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Address by Ms. Kyung-wha Kang, United Nations Deputy High Commissioner for Human Rights to the IV Equality Summit: Equality and Diversity in Employment, 15-16 November 2010- Plaza and Sheraton Hotel (Brussels)

Madam Deputy Prime Minister,
Madam Vice President of the European Commission,
Distinguished Delegates,  Colleagues and friends,

I am very greatly honoured to participate in the 4th European Union Equality Summit, under the Presidency of Belgium, devoted this year to “Equality and Diversity in Employment”, a theme entailing key human rights considerations.

The principles of non-discrimination and equality before the law and equal protection of the law are at the heart of the United Nations’ goals. They are also at the core of the Universal Declaration of Human Rights as well as of all subsequent human rights law.  Since its very beginning, the United Nations has sought to reaffirm faith in fundamental human rights, in the dignity and worth of the human person without distinction as to race, sex, language, or religion. The fundamental principle of non-discrimination is a cornerstone of the sustained outreach effort for us at the United Nations Office of the High Commissioner for Human Rights.  We believe that the credibility of every country in claiming its commitment to better protection against discrimination and the achievement of equality depends substantially on giving real effect to its stated pledges.

The European Union and its Member States have a long history of combating discrimination and of promoting the principle of equal treatment in employment. At the European level, this has been the case since the beginning of the European Community, above all in relation to equal treatment of men and women. However, some Member States have already had comprehensive equality legislation for other grounds of discrimination, such as race or disability, for several decades. Since the Treaty of Amsterdam, such comprehensive protection on the grounds of race, disability, age, religion and sexual orientation has been elevated to the European level. It has now been reinforced with the entry into force of the Treaty of Lisbon and the Charter of Fundamental Rights.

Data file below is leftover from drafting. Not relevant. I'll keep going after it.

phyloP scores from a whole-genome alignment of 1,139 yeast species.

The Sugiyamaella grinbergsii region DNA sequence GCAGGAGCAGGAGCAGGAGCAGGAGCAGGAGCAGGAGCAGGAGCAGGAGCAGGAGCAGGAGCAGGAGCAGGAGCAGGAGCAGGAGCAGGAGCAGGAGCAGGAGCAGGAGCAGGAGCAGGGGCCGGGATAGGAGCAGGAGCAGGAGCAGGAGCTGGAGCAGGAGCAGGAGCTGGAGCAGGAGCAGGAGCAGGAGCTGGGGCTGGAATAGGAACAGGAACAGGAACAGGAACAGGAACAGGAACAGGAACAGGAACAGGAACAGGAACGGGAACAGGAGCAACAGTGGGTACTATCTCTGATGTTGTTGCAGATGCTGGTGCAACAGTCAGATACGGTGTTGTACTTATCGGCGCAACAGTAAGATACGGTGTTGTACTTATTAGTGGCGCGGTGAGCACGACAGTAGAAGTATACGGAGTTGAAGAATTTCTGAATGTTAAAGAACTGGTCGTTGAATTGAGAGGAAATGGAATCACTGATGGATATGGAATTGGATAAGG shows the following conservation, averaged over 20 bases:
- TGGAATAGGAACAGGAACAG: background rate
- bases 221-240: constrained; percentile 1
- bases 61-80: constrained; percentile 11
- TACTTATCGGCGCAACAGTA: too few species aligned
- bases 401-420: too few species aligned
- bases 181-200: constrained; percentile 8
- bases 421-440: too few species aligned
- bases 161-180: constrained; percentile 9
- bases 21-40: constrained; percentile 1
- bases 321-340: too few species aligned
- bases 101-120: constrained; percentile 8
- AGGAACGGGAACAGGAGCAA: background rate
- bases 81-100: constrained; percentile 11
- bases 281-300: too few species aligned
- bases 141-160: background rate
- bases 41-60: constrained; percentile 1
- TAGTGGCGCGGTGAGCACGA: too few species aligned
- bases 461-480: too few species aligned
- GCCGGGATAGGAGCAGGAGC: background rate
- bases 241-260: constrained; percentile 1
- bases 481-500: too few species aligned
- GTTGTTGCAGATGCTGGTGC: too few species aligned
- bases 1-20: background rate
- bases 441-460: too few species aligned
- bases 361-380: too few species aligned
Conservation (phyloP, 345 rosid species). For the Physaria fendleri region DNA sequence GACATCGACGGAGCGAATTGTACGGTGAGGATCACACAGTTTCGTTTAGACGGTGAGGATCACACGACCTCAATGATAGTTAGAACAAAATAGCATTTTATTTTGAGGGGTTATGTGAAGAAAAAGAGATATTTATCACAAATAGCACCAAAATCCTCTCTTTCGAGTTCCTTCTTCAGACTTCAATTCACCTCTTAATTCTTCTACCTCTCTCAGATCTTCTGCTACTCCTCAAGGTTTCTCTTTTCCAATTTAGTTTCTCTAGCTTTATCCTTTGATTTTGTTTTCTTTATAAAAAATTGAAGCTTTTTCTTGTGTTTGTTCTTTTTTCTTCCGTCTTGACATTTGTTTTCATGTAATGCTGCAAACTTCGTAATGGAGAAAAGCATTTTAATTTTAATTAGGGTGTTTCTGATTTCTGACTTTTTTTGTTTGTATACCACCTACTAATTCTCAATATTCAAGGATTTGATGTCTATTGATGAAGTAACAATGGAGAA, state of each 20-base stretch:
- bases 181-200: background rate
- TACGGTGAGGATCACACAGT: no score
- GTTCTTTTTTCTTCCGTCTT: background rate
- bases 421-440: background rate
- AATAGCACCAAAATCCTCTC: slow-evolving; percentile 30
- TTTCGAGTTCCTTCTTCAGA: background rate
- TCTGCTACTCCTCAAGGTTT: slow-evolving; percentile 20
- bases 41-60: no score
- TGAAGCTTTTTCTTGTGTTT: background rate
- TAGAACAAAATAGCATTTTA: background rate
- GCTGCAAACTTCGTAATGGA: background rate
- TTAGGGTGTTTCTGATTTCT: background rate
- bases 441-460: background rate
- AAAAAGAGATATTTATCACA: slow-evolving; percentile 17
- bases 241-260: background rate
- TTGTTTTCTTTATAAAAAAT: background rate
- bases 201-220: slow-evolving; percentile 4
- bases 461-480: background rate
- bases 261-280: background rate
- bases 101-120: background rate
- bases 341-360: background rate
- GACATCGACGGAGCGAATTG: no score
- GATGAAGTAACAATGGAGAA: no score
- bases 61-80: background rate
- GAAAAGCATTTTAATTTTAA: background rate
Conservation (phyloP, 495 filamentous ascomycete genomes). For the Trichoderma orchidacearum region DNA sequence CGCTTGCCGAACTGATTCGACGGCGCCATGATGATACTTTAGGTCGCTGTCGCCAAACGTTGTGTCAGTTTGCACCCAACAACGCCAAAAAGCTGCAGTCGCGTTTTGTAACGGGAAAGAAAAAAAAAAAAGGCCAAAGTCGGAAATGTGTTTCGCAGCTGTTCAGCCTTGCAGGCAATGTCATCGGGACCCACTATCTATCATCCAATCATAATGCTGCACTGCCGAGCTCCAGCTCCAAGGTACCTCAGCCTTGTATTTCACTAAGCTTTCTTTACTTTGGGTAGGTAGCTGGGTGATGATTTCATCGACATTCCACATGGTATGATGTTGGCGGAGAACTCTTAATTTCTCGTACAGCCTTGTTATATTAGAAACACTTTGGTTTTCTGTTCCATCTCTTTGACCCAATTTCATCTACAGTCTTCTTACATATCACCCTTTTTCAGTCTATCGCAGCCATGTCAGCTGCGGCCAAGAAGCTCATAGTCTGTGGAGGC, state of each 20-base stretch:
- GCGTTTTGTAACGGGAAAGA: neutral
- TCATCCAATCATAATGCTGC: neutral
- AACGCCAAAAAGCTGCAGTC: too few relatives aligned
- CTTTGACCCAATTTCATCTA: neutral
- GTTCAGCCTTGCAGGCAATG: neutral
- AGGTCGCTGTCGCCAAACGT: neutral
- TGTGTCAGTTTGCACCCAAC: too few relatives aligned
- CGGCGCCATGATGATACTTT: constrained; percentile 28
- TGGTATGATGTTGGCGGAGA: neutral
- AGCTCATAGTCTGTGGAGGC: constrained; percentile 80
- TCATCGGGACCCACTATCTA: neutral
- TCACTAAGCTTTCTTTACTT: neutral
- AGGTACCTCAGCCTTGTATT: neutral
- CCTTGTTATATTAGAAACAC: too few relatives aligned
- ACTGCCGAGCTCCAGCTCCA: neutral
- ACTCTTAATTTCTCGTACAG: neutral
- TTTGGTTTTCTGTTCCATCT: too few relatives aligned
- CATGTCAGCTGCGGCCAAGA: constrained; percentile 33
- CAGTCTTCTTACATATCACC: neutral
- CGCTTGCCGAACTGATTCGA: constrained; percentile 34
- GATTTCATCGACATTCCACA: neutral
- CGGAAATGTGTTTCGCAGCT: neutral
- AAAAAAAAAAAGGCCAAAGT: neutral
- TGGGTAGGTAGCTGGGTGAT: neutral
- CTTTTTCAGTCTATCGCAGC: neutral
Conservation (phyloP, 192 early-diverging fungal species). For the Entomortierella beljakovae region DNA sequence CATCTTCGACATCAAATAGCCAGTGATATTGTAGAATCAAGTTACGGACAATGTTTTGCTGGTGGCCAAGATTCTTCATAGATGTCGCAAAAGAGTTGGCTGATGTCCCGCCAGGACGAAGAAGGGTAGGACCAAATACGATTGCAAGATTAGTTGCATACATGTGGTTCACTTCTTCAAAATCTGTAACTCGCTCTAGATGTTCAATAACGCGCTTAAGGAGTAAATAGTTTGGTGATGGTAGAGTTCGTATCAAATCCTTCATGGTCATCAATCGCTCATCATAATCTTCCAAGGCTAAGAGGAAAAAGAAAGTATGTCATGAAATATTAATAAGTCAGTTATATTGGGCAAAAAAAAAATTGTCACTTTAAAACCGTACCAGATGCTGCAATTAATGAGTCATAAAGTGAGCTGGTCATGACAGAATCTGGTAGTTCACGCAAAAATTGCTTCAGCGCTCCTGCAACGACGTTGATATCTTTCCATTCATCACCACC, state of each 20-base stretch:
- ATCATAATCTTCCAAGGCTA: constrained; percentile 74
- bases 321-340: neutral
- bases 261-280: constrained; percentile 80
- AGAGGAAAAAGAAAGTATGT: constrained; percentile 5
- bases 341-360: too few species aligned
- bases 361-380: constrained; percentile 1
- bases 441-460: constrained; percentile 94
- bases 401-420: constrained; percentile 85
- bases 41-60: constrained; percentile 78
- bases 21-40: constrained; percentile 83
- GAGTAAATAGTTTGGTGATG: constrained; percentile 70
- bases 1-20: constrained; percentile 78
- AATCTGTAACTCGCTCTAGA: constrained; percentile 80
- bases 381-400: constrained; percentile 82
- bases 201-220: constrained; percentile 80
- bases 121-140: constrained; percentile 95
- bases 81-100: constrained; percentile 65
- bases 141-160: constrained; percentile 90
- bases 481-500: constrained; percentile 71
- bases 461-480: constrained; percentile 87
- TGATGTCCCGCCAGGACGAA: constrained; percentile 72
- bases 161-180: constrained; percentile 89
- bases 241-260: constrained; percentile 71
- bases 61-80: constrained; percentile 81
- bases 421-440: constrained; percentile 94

I would like to congratulate the European Union on this progress and achievement at the regional level. This effort should always strengthen EU Member States’ commitment to the already substantive legally binding instruments at the international level.

In the current times of economic crisis, the principles of non-discrimination and other human rights priorities cannot be set aside, waiting for fairer weather. No setbacks should be allowed. On the contrary, in times of such economic hardship, maintaining the emphasis on non-discrimination is more relevant than ever because members of the most disadvantaged and stigmatised groups risk suffering the most: being the first to lose their jobs and the last to regain them. Therefore, it is of critical importance that the drive to achieve effective and full equality for all does not lose its momentum.

This applies, of course, to protection from discrimination in other areas of life such as access to education, health care, social protection or access to goods and services, including housing, which are intrinsically linked to employment opportunities and employment conditions. We at the UN Office of the High Commissioner for Human Rights are therefore following with great interest the debates concerning the European Commission’s proposal for a new directive which would cover all these areas for those discrimination grounds where such protection is not yet guaranteed. We encourage the European Union to make the important step of adopting such legislation, which would make its non-discrimination framework truly comprehensive and remove all traces of a perceived hierarchy of discrimination grounds.